By: Editor-in-Chief Emily Feldmesser and Managing Editor Adelle Brodbeck
Held in the arms of his 19-year-old brother, Nicholas Eber entered the Delaware County Court House Monday morning to be sentenced for the stabbing of Anthony Peddle (‘14).
On Dec. 12, 2014 Eber was found guilty on counts of attempted murder, felonious assault and aggravated burglary for events that took place at the Chi Phi fraternity house in May. On Monday, Jan. 26, 2015 the charge of felonious assault was dropped.
Judge Everett H. Krueger sentenced Eber to six years for attempted murder, and three for aggravated burglary, both to be served concurrently. This means he will serve both sentences at once, spending a total of six years in prison. Upon release from prison, he will serve probation for five years. Eber must pay restitution to cover the remaining cost of Peddle’s medical bills.
Krueger emphasized the importance of the court’s objective enforcement of the law. He declined to consider the weight of Eber’s petition of innocence, compiled by his mother Christine.
The families and friends of both victim and defendant were present during the sentencing. Melissa Peddle, the victim’s mother, told the courtroom of her and her husband’s hardships since the stabbing last spring.
“We are both disabled veterans,” she said. “We suffer from severe depression and PTSD.”
She continued to comment on the fact that Eber’s attack on her son has, and will, continue to affect her family’s livelihood forever.
During his mother’s speech, Anthony Peddle could be seen wiping tears away from his eyes.
“Shouldn’t Mr. Eber’s sentencing be as long as Anthony’s?” Mrs. Peddle said.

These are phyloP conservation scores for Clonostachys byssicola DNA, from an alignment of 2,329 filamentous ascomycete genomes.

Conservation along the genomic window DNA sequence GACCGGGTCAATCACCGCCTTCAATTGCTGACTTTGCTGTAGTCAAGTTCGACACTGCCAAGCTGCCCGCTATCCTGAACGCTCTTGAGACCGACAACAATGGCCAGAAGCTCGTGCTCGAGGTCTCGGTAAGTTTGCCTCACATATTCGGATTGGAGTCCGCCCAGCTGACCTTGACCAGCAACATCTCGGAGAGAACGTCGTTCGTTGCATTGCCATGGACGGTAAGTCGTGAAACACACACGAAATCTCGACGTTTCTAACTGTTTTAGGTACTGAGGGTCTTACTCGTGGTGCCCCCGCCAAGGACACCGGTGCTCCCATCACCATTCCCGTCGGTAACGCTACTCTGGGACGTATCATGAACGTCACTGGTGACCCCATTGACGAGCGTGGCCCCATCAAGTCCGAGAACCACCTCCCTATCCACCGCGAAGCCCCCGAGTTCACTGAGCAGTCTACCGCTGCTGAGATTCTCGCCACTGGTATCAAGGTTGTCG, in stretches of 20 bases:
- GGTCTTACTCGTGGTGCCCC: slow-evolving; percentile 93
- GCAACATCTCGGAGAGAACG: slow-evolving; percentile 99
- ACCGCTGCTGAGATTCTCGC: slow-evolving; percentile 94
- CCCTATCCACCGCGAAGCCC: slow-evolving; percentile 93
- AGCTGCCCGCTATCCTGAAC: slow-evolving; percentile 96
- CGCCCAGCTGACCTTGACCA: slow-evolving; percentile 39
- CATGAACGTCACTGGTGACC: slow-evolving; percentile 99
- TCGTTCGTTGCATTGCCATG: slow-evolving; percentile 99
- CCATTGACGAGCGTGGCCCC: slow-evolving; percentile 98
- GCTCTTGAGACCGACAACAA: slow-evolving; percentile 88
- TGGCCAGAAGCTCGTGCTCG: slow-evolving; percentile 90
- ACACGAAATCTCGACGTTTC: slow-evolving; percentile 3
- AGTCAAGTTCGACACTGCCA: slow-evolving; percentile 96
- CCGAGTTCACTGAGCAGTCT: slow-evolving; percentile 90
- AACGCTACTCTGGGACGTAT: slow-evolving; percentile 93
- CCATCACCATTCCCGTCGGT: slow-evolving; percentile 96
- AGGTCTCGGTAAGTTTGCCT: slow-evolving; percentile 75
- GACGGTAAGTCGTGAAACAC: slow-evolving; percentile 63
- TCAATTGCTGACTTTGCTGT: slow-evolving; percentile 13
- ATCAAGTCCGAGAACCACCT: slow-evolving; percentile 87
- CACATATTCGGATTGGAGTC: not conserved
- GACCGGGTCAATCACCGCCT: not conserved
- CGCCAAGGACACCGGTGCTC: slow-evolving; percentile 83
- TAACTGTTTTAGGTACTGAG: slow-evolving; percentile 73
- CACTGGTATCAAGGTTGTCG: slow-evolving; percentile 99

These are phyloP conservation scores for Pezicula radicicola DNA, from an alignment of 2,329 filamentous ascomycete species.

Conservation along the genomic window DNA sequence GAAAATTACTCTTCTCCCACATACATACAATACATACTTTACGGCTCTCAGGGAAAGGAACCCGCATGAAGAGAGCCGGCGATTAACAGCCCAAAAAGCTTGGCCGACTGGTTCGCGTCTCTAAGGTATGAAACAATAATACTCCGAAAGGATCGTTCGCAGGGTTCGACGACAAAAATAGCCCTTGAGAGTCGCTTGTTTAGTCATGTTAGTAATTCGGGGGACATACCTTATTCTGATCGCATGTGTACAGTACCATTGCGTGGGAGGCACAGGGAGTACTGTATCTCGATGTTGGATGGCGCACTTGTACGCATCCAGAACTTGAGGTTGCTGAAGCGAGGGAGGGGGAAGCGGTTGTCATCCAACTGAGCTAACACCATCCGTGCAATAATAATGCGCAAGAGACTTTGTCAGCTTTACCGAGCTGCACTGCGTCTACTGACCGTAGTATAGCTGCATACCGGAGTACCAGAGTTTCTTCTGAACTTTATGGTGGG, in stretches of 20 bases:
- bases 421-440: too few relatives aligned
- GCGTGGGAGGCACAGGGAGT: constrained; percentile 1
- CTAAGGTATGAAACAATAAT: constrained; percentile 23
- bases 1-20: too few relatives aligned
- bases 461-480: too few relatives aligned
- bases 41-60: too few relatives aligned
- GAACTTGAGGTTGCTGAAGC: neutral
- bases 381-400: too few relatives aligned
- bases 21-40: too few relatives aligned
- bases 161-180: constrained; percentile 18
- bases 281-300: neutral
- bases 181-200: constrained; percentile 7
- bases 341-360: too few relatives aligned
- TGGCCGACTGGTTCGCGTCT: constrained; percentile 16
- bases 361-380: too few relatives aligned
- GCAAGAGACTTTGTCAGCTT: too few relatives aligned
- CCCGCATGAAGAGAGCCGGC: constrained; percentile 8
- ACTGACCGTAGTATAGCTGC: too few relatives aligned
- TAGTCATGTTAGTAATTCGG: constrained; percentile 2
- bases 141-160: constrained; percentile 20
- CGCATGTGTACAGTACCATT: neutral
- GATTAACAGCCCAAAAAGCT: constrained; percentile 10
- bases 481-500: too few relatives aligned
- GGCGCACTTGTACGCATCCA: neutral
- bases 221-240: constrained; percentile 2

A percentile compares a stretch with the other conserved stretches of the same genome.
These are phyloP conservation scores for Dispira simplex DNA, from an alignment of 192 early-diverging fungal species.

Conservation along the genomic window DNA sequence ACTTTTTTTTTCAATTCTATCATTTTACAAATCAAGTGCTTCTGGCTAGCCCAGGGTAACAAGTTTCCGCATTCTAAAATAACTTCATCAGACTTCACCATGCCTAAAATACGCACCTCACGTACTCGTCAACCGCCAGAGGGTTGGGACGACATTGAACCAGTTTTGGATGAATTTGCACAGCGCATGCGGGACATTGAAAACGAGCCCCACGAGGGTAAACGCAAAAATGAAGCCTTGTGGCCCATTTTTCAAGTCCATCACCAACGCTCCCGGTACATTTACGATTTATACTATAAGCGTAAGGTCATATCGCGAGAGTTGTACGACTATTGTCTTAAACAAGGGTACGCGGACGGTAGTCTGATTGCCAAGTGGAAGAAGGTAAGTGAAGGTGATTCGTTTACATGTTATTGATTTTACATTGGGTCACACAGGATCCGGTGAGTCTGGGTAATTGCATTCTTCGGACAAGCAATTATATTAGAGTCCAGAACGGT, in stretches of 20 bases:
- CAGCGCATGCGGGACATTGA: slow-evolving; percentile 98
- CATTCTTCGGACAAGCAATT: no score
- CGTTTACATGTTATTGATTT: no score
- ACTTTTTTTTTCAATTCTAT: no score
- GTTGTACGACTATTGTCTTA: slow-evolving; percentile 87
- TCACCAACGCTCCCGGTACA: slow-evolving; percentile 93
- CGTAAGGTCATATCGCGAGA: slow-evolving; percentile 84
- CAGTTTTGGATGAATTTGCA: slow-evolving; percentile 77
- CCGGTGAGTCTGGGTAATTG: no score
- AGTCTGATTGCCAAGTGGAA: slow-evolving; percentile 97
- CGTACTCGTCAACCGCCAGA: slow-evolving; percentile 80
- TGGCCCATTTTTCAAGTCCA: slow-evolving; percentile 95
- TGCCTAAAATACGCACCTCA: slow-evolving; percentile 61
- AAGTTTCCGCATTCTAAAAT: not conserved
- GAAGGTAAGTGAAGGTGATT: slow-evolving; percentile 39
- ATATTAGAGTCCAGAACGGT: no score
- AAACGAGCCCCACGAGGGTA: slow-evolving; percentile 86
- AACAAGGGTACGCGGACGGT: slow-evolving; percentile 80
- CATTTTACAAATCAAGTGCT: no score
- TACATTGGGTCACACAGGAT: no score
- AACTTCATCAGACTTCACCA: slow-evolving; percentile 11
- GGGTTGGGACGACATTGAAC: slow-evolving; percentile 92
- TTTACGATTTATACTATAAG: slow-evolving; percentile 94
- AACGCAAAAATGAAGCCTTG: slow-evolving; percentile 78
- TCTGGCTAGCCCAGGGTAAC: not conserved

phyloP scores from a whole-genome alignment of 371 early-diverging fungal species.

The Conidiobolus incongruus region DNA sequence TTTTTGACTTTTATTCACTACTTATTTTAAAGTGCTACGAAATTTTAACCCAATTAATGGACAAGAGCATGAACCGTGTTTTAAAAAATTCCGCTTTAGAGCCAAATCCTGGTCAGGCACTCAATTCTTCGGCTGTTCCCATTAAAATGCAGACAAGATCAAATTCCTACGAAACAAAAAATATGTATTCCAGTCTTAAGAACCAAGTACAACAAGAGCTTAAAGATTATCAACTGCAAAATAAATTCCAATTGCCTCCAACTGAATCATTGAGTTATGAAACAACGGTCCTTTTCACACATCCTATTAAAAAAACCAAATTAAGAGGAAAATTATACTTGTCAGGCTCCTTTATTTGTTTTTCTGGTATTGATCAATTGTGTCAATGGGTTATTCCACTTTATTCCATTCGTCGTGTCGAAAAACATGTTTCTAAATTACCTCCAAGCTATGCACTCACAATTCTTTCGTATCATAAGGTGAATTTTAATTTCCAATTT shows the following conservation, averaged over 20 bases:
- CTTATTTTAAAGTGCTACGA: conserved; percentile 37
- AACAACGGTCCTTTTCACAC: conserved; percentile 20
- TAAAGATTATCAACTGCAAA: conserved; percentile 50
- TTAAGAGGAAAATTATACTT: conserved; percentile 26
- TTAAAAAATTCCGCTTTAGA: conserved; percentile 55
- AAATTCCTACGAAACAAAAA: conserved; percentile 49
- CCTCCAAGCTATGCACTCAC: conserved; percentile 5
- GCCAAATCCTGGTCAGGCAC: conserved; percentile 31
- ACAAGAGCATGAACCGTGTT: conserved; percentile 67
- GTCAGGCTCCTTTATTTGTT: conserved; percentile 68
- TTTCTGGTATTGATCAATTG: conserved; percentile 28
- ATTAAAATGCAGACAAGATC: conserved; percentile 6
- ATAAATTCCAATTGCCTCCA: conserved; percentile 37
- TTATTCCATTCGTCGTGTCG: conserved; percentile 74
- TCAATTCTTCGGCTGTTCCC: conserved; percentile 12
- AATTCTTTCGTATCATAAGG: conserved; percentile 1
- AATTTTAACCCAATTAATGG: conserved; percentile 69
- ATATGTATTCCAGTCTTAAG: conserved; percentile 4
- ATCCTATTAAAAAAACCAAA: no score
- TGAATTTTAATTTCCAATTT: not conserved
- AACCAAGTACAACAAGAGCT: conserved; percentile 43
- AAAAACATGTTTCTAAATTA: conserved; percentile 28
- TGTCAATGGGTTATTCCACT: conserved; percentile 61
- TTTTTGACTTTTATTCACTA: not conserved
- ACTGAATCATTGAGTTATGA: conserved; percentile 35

Anthony Peddle told the court how his mental state has been altered by Eber’s actions. Peddle said he is unable to be alone and has trouble sleeping through the night.
“I still have a sledgehammer and screwdriver under my pillow,” he said. Before Eber addressed the judge, his attorney Joel Spitzer made his last remarks.
“For the most part he was a law-abiding citizen,” Spitzer said of his client. “If Nick wanted to ‘finish the job’ so to speak, he had the opportunity.”
In a brief statement, Eber attempted to convey his remorse. “I have been trying to live my life the way I’m supposed to,” Eber said. ”Go to school, get a job, start a family. I did everything I was supposed to do, and this still happened.”
Three members of Eber’s family spoke, including his father and younger brother. His father, Patrick Eber, said, “Nick has always been one of the most responsible people I know…I just ask for mercy.”
His brother John spoke of their relationship and how Nicholas Eber taught him to face high school bullies without using violence.
After Krueger handed down the sentence, Eber declared he would go through with the appeal process and requested an attorney.
As Eber was escorted out of the courtroom, he asked a deputy if he could say goodbye to his mother. Upon the deputy’s rejection, Mrs. Eber began to sob, and whispered to her son, “Stay strong, I love you.”
Even after the sentencing, she continued to proclaim Eber’s innocence.